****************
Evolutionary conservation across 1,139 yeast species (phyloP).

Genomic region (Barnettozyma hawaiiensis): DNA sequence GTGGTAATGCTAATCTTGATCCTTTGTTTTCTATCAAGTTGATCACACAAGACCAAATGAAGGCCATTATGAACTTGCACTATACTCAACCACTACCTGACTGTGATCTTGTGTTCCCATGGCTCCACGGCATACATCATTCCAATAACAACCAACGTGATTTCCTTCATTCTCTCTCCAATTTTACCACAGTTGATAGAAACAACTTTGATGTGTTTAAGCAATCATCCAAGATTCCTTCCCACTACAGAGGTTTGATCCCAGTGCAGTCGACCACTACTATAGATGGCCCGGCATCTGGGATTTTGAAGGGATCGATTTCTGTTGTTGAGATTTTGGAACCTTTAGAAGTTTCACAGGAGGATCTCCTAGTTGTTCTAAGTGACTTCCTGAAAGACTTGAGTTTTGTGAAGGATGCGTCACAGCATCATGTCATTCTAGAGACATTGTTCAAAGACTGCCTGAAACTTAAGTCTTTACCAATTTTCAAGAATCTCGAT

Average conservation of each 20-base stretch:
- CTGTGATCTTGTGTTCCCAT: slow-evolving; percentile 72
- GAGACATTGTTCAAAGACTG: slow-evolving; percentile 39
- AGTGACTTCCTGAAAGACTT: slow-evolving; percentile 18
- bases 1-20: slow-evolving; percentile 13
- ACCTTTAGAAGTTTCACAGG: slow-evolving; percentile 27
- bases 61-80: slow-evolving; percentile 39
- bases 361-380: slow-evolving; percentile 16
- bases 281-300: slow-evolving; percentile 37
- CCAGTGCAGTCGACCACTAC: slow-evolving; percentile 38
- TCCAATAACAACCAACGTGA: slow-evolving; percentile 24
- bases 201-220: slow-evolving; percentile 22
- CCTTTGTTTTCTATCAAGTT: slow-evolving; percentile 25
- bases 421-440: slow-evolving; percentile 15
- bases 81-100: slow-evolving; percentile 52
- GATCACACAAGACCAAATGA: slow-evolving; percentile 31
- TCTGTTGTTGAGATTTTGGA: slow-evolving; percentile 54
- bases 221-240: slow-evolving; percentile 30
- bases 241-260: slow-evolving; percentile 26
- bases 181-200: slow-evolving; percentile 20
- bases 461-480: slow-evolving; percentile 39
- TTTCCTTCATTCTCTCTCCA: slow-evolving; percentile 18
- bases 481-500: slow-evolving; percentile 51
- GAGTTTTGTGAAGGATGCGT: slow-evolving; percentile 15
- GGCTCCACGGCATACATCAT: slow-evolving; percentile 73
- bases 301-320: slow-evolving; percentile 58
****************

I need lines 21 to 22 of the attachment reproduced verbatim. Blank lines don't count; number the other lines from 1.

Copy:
- bases 241-260: slow-evolving; percentile 26
- bases 181-200: slow-evolving; percentile 20